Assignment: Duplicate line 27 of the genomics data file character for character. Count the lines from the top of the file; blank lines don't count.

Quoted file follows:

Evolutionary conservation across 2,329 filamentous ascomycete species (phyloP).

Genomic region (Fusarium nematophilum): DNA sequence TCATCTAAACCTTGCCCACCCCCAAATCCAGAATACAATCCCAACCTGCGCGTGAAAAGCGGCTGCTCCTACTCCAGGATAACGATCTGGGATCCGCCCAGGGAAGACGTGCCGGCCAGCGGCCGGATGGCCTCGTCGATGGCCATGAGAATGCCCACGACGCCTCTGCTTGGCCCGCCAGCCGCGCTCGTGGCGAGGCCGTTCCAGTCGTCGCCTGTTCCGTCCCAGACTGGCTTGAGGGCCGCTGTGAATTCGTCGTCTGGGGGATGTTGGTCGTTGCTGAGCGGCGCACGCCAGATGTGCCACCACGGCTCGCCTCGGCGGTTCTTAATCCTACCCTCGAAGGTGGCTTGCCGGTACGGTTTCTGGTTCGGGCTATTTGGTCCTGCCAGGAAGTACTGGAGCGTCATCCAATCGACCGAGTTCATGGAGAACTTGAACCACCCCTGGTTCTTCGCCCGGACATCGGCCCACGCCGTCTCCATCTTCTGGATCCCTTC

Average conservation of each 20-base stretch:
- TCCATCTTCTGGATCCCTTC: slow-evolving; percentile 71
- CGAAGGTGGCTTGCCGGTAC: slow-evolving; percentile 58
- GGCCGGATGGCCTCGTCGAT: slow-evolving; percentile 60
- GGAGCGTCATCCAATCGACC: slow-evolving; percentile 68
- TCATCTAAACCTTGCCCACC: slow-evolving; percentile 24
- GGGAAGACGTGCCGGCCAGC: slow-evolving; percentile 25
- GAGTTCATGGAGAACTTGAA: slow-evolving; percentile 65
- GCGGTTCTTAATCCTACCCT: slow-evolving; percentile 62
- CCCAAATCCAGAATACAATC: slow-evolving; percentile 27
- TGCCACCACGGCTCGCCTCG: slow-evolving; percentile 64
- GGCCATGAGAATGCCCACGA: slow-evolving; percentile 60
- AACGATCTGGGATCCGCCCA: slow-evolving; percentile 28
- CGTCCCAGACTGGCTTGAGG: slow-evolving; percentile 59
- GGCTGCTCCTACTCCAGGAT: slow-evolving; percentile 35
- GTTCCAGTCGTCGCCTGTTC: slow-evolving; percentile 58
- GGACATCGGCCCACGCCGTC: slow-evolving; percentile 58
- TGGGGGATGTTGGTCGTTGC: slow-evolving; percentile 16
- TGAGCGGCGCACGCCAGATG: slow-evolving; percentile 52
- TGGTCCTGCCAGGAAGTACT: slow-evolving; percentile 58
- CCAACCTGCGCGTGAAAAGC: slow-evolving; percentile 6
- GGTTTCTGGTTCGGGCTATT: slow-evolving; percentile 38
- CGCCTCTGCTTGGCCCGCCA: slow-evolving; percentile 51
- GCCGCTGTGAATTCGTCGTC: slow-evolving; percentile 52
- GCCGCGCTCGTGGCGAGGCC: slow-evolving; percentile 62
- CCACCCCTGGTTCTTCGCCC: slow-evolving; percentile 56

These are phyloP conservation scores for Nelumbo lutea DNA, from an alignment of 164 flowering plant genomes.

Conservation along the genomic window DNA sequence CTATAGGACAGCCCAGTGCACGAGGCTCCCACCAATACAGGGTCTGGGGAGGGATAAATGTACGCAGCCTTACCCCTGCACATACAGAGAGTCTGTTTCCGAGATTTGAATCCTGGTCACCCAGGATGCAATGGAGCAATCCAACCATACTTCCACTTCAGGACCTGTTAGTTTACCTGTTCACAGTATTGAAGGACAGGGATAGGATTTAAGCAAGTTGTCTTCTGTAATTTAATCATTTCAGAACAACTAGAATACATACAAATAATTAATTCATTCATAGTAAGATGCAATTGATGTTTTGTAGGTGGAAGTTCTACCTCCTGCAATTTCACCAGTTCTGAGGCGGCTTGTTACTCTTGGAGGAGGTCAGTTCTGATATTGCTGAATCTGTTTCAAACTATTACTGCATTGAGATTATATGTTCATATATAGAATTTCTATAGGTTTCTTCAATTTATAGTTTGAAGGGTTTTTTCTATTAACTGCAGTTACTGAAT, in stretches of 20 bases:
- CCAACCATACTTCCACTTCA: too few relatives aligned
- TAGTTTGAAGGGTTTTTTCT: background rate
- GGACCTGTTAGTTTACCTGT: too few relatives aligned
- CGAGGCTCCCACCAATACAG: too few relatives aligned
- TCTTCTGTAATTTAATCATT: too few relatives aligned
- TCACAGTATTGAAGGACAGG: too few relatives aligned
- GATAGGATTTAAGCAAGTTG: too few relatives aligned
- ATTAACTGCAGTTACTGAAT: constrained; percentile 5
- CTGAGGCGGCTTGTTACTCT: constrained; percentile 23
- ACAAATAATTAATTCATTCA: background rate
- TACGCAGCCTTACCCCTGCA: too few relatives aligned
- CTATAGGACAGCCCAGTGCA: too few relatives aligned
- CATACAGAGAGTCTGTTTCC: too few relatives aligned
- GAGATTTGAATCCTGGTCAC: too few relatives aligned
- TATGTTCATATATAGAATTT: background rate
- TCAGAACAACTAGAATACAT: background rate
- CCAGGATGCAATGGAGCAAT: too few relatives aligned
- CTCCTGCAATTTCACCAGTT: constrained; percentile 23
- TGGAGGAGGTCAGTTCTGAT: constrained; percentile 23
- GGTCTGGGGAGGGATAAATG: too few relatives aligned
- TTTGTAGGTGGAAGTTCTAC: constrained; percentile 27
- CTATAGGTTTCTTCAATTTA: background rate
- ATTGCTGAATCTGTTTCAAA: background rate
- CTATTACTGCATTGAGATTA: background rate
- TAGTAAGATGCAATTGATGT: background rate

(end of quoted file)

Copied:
- GCCGCGCTCGTGGCGAGGCC: slow-evolving; percentile 62